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Why did you choose to plant the varietals that you did?

“There are six Tuscan varietals planted at D’Oliva. We intentionally chose these six because of the flavor profile they would create when blended together, resulting in an intense yet balanced olive oil. With the goal of pairing great olive oil with great food, D’Oliva has succeeded beautifully and I’m really pleased.”

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Tell us a little about the Goble Ranch, where D’Oliva Olive Oil is grown. 

“The D’Oliva Olive Oil orchard is situated on a family ranch in the small community of Sunol in Northern California. The 120-acre property has most recently been used for cattle and horses, though there are signs that it was terraced and farmed for grapes in the 19th Century.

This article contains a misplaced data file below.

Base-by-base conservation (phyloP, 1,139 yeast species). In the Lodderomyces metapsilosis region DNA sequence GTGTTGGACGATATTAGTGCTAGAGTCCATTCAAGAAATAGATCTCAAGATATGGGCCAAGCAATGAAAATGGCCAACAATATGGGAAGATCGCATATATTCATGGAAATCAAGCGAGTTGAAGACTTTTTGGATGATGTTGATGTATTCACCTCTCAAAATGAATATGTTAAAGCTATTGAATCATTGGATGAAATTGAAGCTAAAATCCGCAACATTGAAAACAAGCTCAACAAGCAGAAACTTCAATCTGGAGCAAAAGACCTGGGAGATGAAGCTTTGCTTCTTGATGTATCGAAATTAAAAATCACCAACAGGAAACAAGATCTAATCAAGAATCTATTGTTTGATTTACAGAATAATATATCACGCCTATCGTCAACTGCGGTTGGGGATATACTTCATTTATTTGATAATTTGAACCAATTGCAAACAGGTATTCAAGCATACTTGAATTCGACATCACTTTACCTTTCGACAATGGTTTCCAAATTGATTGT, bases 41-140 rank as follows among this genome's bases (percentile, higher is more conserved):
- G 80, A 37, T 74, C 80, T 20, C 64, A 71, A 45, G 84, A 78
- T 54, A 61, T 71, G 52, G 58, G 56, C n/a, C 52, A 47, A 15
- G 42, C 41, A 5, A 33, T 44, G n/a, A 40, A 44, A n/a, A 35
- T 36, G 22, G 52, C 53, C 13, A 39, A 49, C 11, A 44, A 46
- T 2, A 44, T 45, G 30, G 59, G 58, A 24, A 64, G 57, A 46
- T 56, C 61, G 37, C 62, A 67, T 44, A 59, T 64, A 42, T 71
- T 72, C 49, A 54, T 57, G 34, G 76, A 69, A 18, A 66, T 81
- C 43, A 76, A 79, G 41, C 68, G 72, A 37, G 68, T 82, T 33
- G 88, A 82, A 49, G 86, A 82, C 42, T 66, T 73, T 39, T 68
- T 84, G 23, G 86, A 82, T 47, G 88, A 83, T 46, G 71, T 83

The climate is much like Tuscany, with warm summers and cool winters, and the property is just far enough from the ocean to avoid consistent fog. The trees are planted on generous 18 foot centers to allow maximum lateral growth in the years ahead. Drip irrigation is used in the dry months of summer and fall and about 14” of rain falls in the winter (when it’s not a drought year!). Weeds are hand pulled, mowed or plowed in the spring. An 8 foot fence keeps the deer from munching on the trees, barn owls are beginning to occupy our beautiful owl boxes, and Killdeer Plover love to lay their eggs at the base of our trees in the spring. It’s a nice community of critters sharing in our land.”

What sets D’Oliva Olive Oil apart from other EVOO oils?